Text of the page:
Editor's note: This post is a submission to Fordham's 2017 Wonkathon. We asked assorted education policy experts to explain how President Trump should structure his highly anticipated $20 billion school choice proposal. Other entries can be found here.
During the Presidential campaign in 2016, one of President Donald Trump’s central campaign promises was a $20 billion school-choice plan.
Now that Trump is in office, the quickest route to school choice in all fifty states is the adoption of a federal tax credit that encourages individuals and corporations to donate more money to nonprofit scholarship funds.
From a taxpayer’s perspective, under this plan, the tax savings you would receive for a donation to a scholarship fund would be greater than under current law. Currently, such a scholarship donation would be like any other charitable donation. If you are in the 35 percent tax bracket, you would receive 35 cents back for every dollar donated. Once this is turned into a scholarship tax credit, instead of a simple deduction, you would receive $1 back for every $1 donated.
This simple change is like putting charitable donations for scholarship funds on steroids. A lot more people would donate, and thus a lot more money would be raised for K–12 scholarships.
With a lot more raised for K–12 scholarships, literally millions of additional students would be able to choose to attend private schools, if they wanted. Some people would choose private schooling for religious reasons. Others for quality reasons. Some for a focus on virtue and character development. Others to escape the obsessive testing in public schools. Still others, especially in urban areas, because they simply think their local public school is too dangerous. That’s what choice is all about—parents and children sorting out what is most important to them, and which educational option best meets their needs.
Not any scholarship tax credit will do. The tax credit has to have certain features to be worth pursuing.
First, the tax credit should apply to all fifty states. The federal tax code is universal, and so should be a scholarship tax credit. Some on the Right would have the tax credit only operate in some states, not others. Any opt-in feature would limit the tax credit to red states and leave out millions of students who need choice in blue and purple states. This would be a huge mistake.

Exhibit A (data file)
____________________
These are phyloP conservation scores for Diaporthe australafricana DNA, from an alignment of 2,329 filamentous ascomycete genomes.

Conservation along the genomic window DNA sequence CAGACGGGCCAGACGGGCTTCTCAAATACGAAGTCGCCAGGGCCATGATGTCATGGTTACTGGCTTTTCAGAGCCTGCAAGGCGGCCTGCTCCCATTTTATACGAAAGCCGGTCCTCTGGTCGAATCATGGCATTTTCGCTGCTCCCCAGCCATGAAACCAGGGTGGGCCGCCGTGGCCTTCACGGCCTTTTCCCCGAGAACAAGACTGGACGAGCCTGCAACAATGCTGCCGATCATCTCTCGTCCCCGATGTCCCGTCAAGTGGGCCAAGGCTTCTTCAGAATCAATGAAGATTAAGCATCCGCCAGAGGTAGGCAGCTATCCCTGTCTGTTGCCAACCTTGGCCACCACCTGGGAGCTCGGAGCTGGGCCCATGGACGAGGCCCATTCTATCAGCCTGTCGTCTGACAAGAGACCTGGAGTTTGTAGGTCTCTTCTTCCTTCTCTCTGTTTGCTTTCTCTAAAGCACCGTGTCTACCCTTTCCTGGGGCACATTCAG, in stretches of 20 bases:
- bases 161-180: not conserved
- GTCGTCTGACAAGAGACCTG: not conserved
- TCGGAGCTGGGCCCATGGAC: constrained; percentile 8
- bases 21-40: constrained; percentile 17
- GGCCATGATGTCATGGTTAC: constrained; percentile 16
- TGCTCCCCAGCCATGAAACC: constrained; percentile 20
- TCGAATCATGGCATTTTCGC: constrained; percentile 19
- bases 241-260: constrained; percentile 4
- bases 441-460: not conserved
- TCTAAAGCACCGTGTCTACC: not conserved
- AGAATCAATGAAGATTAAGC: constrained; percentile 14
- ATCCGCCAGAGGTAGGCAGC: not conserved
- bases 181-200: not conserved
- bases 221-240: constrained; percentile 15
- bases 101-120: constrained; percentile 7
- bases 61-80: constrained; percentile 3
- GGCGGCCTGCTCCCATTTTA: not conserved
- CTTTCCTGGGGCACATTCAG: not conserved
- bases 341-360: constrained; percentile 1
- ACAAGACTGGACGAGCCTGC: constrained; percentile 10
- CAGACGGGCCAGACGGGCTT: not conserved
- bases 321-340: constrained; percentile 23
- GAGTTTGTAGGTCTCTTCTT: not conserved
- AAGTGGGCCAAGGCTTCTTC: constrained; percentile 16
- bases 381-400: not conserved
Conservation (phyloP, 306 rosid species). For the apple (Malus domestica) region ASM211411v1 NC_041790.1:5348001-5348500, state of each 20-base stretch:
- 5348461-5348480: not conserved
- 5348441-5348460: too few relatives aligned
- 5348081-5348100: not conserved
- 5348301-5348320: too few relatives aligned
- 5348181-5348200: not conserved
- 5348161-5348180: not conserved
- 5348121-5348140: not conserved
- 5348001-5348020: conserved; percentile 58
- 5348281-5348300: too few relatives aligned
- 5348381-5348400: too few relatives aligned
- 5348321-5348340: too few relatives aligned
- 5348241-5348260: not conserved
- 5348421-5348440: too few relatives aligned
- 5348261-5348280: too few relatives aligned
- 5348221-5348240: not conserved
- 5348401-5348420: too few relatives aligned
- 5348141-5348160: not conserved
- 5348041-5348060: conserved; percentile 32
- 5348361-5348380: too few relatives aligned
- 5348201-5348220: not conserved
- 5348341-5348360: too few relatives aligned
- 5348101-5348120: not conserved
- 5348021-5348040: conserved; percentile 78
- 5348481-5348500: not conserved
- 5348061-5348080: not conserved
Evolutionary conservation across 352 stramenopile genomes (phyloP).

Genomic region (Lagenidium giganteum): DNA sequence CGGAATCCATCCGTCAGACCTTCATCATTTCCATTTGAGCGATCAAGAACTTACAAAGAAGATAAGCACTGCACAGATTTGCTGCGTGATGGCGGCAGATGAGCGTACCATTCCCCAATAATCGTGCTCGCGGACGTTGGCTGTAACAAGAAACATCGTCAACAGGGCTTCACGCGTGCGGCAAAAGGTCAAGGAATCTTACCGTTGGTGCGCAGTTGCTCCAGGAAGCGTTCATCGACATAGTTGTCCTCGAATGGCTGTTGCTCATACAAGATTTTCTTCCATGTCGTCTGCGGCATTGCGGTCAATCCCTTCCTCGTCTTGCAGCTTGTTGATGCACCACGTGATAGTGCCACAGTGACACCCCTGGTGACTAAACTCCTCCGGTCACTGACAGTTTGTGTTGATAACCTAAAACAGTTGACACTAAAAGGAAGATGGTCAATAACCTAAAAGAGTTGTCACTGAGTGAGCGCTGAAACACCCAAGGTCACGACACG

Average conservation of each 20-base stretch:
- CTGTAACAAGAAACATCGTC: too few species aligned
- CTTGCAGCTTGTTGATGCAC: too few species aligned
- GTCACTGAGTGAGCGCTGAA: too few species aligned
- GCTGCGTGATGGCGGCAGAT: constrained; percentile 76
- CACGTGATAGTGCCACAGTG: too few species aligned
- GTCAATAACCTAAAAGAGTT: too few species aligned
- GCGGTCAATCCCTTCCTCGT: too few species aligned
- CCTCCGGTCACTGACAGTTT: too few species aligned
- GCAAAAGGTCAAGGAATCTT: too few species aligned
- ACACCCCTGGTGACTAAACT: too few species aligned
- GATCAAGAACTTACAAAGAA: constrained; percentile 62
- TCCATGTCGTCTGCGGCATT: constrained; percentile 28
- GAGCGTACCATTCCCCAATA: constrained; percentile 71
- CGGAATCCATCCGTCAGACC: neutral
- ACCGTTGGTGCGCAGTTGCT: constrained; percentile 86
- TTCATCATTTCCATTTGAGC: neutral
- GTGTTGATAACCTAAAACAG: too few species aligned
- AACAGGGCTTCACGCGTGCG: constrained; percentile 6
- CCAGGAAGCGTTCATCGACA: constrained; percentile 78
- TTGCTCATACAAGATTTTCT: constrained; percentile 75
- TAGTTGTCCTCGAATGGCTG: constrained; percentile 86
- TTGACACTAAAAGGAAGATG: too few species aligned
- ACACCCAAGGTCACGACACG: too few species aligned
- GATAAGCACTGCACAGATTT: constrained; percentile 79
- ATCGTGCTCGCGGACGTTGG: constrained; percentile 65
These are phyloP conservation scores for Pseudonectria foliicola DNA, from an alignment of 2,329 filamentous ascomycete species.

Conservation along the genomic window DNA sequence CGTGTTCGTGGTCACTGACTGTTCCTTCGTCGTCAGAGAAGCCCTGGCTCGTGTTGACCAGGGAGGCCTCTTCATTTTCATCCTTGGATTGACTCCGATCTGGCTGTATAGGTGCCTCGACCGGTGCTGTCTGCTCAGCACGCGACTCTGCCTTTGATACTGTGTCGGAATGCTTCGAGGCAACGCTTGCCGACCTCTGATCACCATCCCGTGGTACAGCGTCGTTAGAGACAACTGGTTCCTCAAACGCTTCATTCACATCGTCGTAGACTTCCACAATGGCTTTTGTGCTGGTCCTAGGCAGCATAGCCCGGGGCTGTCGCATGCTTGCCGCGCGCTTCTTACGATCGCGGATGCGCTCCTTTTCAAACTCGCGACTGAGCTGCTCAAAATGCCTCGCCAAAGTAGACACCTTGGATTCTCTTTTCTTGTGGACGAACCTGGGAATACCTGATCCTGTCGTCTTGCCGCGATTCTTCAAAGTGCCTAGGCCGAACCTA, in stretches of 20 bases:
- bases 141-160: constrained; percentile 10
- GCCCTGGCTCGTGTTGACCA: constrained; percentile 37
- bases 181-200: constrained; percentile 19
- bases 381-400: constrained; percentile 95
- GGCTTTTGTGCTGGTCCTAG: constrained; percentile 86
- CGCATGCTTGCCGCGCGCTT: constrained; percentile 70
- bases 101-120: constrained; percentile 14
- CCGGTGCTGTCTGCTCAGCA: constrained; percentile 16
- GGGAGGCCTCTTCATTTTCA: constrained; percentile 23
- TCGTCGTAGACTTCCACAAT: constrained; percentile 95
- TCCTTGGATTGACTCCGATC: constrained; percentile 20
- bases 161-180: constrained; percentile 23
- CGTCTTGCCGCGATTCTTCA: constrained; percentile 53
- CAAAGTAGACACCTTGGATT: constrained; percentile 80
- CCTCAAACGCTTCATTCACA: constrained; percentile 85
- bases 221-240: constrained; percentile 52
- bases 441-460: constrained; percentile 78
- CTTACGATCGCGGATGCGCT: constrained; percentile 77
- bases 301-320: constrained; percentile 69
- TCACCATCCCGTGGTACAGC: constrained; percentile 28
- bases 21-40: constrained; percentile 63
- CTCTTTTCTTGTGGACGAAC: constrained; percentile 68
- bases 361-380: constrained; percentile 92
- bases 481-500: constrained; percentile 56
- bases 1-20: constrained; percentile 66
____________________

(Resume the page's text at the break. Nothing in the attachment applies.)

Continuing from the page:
Second, the language of the tax credit legislation needs to allow schools where the scholarships are redeemed to retain their autonomy. The fact that these schools are not like public schools is exactly why parents seek out private options. This means, in practical terms, the legislation cannot include any provisions that impose federal requirements for standards, curricula, or teaching methods. It also means that no language should be included that impairs the religious freedom of parents, religious institutions, or religious schools.
Third, tax-credited scholarships should be allowed for children from low-income, working-class, and middle-income families. The existing child tax credit is fully available for up to $110,000 in family income for married couples filing jointly, with a gradual phase-out above that level. Perhaps a similar approach could be applied to scholarship eligibility.
Low-income families are not the only ones struggling to afford the choice of a quality school for their child. Many middle-class families face flat wages, unimaginable college bills, and, in many urban areas of the nation, a high cost of living. They need help, too.
Fourth, a broad array of nonprofit scholarship providers should be allowed. It would be a mistake to create government-controlled scholarship organizations. The IRS already allows a tax deduction for donations to scholarship organizations. There is no need to introduce a new layer of federal regulation or control over scholarship organizations. The federal government should not be allowed to pick and choose specific scholarship organizations to participate.